Hahn's article, published in the print edition of Ms. (Fall 2007) bought into the same nasty rhetoric, referring to sex worker ads as "smut" that can deter "more respectable companies" from advertising in the same space. (This, in spite of acknowledging that prostitution can be "a simple business transaction between consenting adults.") The implication here is that sex is shameful, or rather sex for pay is dirty and not a legitimate capitalist enterprise. A letter published in the Summer 2008 issue conveyed this common sentiment, one that has influenced decades of feminist thought on prostitution: "[Diablo] Cody and others like her who have used their bodies as sexual objects have disrespected women and encouraged the subjugation of females." While letters to the editor are the opinions of certain readers and not that of editorial staff, they are also usually suggested as particularly eloquent examples of a common reader sentiment. And the idea that women who do sex work voluntarily are betraying other women is the proverbial elephant in the room in many feminist articles on the sex industry.
To return to Ms.'s more recent take on trafficking, Kamenev's Ukraine coverage contains some pretty astounding numbers, including the statistic that well over half of the phone calls to the domestic branch of a women's rights center (64%) are from individuals preparing to work overseas while only 8% are from families looking for missing persons or trying to help trafficked relatives. This is significant because it starkly highlights the reality of life in parts of Eastern Europe, where economic opportunities are so few that many people, particularly women, are willing to enter into vaguely described or plainly undesirable work conditions abroad. (This includes many forms of manual labor, not just sex work.) Although there are those who deny that any woman can or would enter willing into life as a prostitute, it's terribly insulting to assume Ukrainian women are always, in every single situation, unaware of the type of labor that awaits them in another country. Some women, Ukrainian and otherwise, choose a life as a sex worker when faced with a life of barely any income at all.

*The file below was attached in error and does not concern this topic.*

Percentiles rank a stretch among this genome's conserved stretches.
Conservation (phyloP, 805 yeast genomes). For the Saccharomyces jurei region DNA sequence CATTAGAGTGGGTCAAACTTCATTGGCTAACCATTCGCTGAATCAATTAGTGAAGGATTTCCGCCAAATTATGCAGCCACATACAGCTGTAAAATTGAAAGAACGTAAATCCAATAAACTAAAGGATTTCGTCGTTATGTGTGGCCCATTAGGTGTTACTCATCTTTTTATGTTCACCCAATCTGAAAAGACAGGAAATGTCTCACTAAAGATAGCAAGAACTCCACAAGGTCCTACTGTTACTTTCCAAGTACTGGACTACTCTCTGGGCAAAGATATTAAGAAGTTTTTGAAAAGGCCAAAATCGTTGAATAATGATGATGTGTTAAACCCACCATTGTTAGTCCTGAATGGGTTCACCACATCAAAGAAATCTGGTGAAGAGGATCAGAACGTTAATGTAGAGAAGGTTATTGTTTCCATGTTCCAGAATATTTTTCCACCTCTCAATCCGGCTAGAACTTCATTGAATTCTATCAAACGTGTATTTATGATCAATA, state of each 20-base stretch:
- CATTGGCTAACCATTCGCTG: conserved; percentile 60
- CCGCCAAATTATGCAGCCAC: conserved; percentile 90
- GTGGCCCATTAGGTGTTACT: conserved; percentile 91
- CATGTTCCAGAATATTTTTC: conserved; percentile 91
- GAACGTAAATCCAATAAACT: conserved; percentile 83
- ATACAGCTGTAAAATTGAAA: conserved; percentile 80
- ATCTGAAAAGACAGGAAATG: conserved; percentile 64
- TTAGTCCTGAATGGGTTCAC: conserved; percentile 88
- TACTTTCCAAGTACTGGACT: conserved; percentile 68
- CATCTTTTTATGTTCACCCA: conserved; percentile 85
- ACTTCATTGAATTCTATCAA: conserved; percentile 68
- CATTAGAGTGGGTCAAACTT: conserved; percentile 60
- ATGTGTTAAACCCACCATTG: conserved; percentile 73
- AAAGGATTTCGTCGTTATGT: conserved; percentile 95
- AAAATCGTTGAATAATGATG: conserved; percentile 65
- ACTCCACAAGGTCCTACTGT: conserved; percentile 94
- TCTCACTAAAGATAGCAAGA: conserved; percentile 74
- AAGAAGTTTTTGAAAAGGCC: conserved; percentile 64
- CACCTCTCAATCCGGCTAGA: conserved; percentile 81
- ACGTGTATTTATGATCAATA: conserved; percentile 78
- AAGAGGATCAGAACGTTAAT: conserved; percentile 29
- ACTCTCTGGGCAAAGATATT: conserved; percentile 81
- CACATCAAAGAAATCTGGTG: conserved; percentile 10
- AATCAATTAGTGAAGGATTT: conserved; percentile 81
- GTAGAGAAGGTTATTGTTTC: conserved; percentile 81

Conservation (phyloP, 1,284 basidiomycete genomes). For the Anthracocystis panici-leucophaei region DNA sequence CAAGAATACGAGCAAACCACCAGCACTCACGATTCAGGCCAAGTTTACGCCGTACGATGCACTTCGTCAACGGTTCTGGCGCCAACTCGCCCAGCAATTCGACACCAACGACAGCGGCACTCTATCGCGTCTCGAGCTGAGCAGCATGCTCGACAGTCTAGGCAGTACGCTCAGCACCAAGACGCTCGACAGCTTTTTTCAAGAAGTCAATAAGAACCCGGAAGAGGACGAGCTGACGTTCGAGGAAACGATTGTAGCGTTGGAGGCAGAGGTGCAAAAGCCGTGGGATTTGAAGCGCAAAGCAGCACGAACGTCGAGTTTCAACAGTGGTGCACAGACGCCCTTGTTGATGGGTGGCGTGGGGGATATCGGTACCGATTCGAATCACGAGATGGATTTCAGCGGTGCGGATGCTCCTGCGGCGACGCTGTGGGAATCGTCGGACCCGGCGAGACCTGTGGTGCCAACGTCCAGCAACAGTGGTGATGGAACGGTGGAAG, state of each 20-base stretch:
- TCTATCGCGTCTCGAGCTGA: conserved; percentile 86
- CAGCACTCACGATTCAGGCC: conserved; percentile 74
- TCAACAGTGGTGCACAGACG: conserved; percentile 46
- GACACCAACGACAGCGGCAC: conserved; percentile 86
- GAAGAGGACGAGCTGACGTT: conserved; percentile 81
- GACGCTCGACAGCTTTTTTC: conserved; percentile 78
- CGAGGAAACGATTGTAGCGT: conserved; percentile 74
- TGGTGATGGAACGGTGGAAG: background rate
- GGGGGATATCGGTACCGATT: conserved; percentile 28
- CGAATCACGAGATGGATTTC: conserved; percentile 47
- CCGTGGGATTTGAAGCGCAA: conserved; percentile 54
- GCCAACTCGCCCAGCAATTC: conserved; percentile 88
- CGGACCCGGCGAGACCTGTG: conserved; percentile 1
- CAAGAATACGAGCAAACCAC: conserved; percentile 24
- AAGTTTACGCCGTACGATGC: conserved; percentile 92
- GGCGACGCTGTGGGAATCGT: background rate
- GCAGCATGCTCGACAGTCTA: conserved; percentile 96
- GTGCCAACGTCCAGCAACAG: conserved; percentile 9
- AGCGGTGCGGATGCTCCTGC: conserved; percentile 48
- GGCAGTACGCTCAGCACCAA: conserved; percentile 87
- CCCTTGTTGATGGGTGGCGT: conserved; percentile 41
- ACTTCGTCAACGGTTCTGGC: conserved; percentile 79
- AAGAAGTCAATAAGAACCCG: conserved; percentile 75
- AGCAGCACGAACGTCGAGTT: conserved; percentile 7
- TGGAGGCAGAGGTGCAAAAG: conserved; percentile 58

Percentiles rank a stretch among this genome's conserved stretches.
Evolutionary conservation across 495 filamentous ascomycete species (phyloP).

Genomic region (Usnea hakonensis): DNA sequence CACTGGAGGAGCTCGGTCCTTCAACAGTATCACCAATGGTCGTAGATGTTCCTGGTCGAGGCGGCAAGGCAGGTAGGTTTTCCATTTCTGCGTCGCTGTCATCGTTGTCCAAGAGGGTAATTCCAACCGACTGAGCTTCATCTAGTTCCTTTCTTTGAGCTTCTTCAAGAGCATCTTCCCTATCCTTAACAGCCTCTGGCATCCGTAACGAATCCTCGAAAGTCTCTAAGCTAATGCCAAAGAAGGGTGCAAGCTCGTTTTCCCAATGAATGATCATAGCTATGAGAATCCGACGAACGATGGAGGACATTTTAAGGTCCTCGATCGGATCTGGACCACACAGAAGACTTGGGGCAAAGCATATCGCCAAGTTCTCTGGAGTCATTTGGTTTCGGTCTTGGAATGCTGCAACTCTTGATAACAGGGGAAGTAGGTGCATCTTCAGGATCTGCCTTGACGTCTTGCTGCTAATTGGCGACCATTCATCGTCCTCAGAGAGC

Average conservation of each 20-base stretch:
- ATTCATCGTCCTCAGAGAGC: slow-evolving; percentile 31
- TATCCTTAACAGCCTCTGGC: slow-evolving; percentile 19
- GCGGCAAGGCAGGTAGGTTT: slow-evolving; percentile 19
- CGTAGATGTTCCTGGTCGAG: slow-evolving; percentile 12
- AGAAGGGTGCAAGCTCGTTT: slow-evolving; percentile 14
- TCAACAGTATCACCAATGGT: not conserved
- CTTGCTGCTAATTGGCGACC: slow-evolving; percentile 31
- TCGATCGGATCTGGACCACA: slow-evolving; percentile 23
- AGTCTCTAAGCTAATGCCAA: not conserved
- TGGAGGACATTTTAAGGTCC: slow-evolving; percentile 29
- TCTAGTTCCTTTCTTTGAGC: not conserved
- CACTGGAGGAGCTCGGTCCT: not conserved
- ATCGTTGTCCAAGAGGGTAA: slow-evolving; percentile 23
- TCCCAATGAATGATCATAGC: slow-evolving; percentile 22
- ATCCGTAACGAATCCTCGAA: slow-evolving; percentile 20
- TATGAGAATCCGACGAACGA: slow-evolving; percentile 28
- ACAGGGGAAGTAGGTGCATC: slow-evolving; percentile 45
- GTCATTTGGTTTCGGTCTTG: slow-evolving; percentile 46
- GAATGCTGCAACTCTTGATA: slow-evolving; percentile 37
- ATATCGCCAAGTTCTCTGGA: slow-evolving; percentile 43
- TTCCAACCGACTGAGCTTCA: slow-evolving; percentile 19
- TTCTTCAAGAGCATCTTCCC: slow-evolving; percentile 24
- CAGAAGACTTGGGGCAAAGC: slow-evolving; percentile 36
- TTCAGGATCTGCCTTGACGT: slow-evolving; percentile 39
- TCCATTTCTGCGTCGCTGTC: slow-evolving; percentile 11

If Ms. really wants to assist trafficked women, they'd have a good start in examining some of their own prejudices against prostitutes. It would also be helpful for them to challenge the rhetoric dominating our national discourse on trafficking, a rhetoric that equates sex trafficking simply with trafficking and ignores the forms of forced labor that don't cater to prurient interests. As the recently released Trafficking in Persons Report acknowledges, trafficking encompasses many forms of exploitation, including domestic servitude and the recruitment of child soldiers.
Everyone who wants to minimize trafficking needs to turn their attention and energy to addressing the root causes behind all forms, not simply using the angle of sexual slavery to titillate and sensationalize. (Among these risk factors are unemployment, poverty, political conflict and corruption.) Surely all trafficked persons, men, women, and children, deserve to live a life of autonomy and dignity, and they deserve help whether they're being forced to work in a brothel, factory, field, or home.